Subhash Chandra Bose Statue, Calcutta, West Bengal, 1986. ©2020 Succession Raghubir Singh
Raghubir Singh’s off-centred positioning of Subhash Chandra Bose’s statue in a 1986 photograph is a successful intimation of pluralism that exists without any centralising propensity. The titular figure of the image is shifted to the right and its (historical) framing is literalised by the window frame of the truck’s door – unceremoniously held in place by an anonymous hand. The broken-down truck, which is being repaired by a faceless person crouching behind the door, stands among the bustling activities of unconcerned pedestrians. Advertisements, historical memory, daily activities, and the varying tempo of movement and stillness in the scene imitate Singh’s understanding of Calcutta’s cultural pastiche. This relentless play of fragmented narratives verging on the amusing and the quotidian teasingly condenses the signification of the signboard, ‘Famous Circus’ at the heart of the image. On a formalist level, this photograph is a political articulation of pluralism whose aesthetic predicate goes back to the crowded multiplicity of miniature paintings. As the eminent critic, Max Kozloff observed, “if you want to know what a Rajput miniature painter learnt from Cartier-Bresson, then look at Raghubir Singh. (96)”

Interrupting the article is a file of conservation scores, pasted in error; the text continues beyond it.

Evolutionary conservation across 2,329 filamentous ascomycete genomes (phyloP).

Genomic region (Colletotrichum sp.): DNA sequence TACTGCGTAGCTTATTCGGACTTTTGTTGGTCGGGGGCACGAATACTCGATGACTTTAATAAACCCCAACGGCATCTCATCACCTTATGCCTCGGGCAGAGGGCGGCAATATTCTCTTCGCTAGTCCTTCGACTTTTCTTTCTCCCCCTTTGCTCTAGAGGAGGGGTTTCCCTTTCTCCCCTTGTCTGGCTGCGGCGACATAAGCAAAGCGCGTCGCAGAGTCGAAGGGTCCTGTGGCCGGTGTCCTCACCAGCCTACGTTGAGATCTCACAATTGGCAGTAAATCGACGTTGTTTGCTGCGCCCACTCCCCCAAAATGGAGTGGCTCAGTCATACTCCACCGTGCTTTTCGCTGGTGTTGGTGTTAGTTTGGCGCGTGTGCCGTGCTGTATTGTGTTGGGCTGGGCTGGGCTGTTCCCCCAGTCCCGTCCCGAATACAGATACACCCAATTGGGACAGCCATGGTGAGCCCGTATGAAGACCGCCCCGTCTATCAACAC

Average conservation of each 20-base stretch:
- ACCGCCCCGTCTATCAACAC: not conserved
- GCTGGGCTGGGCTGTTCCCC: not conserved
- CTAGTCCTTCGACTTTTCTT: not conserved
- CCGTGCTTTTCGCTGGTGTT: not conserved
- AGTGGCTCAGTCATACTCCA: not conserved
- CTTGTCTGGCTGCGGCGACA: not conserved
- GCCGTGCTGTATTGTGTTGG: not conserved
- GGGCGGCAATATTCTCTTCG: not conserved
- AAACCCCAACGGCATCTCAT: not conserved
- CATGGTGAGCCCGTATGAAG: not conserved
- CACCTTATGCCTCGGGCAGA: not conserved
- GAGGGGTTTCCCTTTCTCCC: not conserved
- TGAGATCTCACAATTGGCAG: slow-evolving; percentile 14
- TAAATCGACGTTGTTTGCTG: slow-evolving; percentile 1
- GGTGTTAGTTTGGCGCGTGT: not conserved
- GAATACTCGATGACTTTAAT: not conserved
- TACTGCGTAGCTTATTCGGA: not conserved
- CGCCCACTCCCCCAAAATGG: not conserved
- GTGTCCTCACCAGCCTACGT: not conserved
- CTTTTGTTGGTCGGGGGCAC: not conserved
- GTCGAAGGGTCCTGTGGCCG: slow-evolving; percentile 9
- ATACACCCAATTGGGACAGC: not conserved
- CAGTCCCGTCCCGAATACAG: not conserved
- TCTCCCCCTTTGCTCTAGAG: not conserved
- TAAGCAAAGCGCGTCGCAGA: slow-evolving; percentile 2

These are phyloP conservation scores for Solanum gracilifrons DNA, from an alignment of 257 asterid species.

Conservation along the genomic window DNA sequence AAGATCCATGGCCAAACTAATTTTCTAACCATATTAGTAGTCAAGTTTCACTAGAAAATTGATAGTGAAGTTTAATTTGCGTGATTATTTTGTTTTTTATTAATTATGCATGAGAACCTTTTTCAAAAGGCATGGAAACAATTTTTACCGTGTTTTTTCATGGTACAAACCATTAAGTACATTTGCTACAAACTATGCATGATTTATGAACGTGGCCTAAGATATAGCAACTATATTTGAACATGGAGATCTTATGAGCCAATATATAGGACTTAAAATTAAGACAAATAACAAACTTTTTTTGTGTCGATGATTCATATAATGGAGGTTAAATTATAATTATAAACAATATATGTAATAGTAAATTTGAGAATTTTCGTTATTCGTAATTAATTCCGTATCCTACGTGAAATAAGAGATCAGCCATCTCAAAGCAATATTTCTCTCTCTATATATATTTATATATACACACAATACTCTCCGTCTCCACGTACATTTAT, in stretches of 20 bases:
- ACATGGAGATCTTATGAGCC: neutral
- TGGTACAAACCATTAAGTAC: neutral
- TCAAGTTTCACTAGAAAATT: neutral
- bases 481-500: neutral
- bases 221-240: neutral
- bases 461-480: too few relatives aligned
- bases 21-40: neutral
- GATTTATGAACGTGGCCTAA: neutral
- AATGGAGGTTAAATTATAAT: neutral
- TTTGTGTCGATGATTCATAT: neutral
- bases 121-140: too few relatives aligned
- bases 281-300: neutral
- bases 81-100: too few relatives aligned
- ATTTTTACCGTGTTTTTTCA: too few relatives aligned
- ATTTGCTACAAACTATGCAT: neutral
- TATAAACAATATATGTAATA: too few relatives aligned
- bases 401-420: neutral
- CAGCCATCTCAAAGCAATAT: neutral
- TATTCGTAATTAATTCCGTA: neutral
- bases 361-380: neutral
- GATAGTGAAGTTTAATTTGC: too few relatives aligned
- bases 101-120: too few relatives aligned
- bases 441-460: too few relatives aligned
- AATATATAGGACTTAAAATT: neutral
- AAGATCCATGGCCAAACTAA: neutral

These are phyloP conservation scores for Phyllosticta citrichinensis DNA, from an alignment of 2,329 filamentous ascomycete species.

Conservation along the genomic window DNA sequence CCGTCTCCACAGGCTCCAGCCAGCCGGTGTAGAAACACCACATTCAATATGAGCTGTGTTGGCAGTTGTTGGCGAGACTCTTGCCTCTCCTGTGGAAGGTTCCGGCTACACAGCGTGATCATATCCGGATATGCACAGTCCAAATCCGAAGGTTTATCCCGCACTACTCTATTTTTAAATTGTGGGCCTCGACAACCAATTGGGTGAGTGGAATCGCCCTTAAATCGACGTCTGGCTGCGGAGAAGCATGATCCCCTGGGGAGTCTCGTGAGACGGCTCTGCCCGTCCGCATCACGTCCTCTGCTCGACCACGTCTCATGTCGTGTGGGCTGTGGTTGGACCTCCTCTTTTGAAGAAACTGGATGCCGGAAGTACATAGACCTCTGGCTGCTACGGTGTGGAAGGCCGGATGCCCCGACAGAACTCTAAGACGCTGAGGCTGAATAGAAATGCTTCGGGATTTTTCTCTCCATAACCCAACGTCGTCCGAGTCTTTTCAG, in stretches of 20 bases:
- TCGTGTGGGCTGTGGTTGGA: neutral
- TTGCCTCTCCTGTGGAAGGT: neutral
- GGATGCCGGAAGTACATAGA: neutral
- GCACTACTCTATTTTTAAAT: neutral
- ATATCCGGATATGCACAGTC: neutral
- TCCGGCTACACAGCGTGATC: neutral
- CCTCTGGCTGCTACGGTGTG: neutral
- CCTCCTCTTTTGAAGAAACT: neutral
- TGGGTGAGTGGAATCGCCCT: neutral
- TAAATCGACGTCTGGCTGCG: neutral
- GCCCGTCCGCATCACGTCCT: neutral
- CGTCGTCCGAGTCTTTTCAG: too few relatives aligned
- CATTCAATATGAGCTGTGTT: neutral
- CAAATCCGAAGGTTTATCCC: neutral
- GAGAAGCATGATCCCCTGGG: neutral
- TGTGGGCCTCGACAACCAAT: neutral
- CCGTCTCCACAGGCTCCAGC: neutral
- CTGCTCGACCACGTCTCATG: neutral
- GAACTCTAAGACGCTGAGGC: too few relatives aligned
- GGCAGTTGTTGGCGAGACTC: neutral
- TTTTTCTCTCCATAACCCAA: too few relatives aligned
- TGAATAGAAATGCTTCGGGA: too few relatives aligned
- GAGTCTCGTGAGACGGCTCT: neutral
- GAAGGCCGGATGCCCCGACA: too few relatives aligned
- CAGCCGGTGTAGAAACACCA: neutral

The dialectical tensions and transitions between academic art import and oriental art tradition achieve formal synthesis in the aesthetic trajectory of Raghubir Singh. These non-photographic traditions can be astutely read as proto-modernist models that awaited the language of photography in the age of advanced modernism. Singh’s work is geographically categorised by territorial, cultural-historical, and ecological distinctions (Rajasthan, Kashmir, Kumbh Mela, The Ganges, The Grand Trunk Road, etc.). Yet, the density of human actions and their multifaceted interactions with immediate social circumstances surpass the burden of trite cultural signifiers associated with these spaces. What comes across in all his works, despite the different geographical locations and content, is the formalist contiguity of manifold gestures and intuitive movements in India’s social habitat. And this universal multiplicity goes to the extent of undermining Singh’s postulation of India’s diversity from a monolithic perspective, markedly that of Hindu cosmology.
He clarified that high-contrast black and white photographs cannot capture the varied shades of Indian life, but grey scales can express the “transposition of colours”. This is not merely a polemic claim, it should be located in Raghubir Singh’s obsession with the non-dichotomous, formal excesses of the medium, be it the heterogeneity of possible forms and gestures or the indefinable abundance of greys. American photographers like Stephen Shore, William Eggleston, Joel Meyerowitz pioneered colour photography by studying colour as a form and focussing on the banal details of everyday life. There is a blend of curiosity and nostalgia towards isolated objects and empty spaces in the approaching era of global capitalism. But Raghubir Singh’s use of colour elicited an abundance of hues that captured the graded heterogeneity of India’s public life and consequently, the wide-ranging modalities of modernity.